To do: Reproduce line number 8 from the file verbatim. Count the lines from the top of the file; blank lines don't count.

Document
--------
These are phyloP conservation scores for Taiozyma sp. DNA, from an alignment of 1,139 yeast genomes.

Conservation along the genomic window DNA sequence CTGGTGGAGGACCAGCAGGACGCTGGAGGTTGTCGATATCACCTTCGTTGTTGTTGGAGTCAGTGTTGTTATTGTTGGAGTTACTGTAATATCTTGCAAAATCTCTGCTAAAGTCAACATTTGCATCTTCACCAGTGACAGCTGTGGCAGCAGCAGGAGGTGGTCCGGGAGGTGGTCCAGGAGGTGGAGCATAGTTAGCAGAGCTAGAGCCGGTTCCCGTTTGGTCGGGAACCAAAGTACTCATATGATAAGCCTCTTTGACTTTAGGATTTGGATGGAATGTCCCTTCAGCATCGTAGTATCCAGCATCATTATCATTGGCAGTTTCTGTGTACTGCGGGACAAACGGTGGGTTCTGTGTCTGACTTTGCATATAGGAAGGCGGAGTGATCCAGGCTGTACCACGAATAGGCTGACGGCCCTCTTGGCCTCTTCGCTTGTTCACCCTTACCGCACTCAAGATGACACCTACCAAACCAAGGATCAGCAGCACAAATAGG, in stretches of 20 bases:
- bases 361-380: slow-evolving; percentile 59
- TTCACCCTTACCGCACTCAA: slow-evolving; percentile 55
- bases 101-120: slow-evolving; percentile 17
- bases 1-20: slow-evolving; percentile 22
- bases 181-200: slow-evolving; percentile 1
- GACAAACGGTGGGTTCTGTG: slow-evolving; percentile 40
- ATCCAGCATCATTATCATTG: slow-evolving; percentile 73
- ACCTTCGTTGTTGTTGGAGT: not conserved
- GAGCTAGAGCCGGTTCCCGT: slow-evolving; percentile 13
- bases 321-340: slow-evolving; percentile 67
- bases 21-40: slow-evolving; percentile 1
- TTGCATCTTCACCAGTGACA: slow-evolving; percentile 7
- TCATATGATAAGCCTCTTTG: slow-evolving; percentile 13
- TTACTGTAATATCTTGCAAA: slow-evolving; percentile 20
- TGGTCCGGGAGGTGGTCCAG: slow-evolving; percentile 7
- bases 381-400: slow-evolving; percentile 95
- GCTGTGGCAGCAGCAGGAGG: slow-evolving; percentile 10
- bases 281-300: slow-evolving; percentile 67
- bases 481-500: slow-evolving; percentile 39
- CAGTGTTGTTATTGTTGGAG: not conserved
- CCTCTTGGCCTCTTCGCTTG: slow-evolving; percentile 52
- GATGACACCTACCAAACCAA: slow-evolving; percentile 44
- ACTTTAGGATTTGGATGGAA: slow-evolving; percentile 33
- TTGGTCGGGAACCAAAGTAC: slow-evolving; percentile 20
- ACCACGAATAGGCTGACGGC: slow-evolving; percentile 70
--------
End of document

- GACAAACGGTGGGTTCTGTG: slow-evolving; percentile 40